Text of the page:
Executive orders come solely from the President of the United States of America and are concerned with matters regarding the matter of governance. While they reflect the will of the president, they are still subject to judicial review.
Presidential orders are used in both banal and extreme cases, from internal governmental affairs to war and geopolitical emergencies. Most recent notable executive orders are those that released billions of dollars in stimulus funds for coronavirus relief made by both presidents Donald Trump and Joe Biden.
What is an executive order?
Executive orders are directives from the president for the governing of the USA, often used to influence government internal affairs and to decide on how legislation is enforced, as well as for fine-tuning policy details. They are also used for dealing with events of emergency status and war.
Some landmark directives such as the Neutrality Proclamation and Emancipation Proclamation are often misunderstood to be executive orders. Although presidents have issued orders on all governing matters since the role began, numbered executive orders as we recognize them now only began in 1907.
The Constitution doesn’t officially include mention of executive orders. Its power of the executive order comes from Article II of the Constitution. Article II states: “The executive Power shall be vested in a President of the United States of America’, and that the President “take Care that the Laws be faithfully executed.”
Who issues them?
They can only be issued by the current President of the United States. This title reflects a merging of three other positions: both the head of state and head of government of the United States of America, and Commander-in-Chief of the US Armed Forces, which is why the president also has control of the armed forces.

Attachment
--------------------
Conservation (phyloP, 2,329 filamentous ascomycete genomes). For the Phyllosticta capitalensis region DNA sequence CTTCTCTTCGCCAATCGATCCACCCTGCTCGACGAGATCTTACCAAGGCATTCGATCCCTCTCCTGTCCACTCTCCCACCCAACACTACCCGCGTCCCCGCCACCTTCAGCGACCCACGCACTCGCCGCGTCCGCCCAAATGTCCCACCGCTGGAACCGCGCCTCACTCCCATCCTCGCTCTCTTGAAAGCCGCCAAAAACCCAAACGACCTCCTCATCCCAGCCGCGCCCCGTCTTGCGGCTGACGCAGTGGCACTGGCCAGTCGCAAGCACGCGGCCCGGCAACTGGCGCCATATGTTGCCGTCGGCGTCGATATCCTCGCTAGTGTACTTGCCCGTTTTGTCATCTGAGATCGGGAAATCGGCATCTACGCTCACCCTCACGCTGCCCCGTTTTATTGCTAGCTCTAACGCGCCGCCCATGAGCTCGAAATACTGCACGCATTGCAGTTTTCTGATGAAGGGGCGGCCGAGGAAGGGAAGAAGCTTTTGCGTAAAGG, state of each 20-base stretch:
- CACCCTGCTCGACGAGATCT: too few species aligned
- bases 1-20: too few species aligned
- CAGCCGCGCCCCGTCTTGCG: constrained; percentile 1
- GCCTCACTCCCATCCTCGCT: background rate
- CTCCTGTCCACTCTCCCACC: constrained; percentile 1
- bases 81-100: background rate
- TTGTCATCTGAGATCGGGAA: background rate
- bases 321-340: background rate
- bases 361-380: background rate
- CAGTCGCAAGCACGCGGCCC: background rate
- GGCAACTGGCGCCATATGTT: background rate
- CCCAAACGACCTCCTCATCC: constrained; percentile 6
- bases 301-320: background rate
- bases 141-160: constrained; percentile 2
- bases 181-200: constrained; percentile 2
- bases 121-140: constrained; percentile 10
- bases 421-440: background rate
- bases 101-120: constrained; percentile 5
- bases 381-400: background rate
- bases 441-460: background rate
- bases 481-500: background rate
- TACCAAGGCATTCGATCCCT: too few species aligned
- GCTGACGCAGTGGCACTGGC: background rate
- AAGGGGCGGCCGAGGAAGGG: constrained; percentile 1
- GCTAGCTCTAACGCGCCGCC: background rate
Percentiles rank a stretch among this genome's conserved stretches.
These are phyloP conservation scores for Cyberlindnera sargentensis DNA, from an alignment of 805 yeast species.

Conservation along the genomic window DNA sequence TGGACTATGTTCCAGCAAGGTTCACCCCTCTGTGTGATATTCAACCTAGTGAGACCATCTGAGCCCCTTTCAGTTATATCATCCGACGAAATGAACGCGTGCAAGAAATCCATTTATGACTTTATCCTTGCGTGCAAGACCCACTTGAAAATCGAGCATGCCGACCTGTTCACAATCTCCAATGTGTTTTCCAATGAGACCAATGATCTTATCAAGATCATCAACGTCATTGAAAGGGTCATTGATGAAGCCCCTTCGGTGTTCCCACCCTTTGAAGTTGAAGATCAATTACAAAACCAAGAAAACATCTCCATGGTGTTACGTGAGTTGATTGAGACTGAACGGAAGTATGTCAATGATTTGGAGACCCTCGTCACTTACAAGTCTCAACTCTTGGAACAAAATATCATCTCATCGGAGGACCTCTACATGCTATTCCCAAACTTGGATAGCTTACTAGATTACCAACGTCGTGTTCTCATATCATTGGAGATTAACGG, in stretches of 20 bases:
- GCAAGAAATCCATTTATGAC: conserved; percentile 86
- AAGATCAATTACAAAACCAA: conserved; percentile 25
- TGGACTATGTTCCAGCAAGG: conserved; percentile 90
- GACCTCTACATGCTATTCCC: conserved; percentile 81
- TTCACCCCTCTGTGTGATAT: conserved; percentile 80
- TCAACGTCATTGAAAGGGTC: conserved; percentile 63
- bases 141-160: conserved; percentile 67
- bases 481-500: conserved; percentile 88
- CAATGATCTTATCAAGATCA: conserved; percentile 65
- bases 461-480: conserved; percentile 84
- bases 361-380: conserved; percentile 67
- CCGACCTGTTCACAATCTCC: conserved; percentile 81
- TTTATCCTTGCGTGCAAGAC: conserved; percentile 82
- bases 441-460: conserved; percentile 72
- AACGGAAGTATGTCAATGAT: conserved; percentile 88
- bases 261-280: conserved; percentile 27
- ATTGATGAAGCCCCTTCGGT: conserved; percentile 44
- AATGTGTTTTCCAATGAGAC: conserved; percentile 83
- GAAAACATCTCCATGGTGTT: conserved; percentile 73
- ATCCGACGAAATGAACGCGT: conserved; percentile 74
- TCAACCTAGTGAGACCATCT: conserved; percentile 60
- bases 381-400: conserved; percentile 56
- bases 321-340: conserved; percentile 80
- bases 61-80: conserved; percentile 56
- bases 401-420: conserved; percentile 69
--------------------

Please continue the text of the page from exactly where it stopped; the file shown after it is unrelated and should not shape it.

The Office of the Federal Register sequences and records the original executive order from the president, before printing the order daily in the Federal Register. Executive orders since 1994 are available for anyone to access and read online on the Office of the Federal Register website.
While only current presidents can issue an executive order, they can amend or revoke executive orders from previous presidents also. It is common for presidents to do this on their first day in office, with the exception of William Henry Harrison in 1841 who issued no executive orders during his 31 days in office.
In this most recent administration, Biden issued 46 executive orders on his first day as president. Several of these worked directly to reverse those made by his predecessor, including the construction of the USA-Mexico border wall and the so-called ‘Muslim ban’. Other orders issued by Biden on his first day focused on overcoming challenges related to the ongoing coronavirus pandemic and climate crisis.
Executive orders are the documents that keep the US government running in line with the president’s will, and looking back the history of executive orders we see a record for the growth and development of the US nation. In times of political or social turmoil especially, it can be heartening to view the history of executive orders as a clear demonstration of how hard times can be the impetus needed to generate lasting change.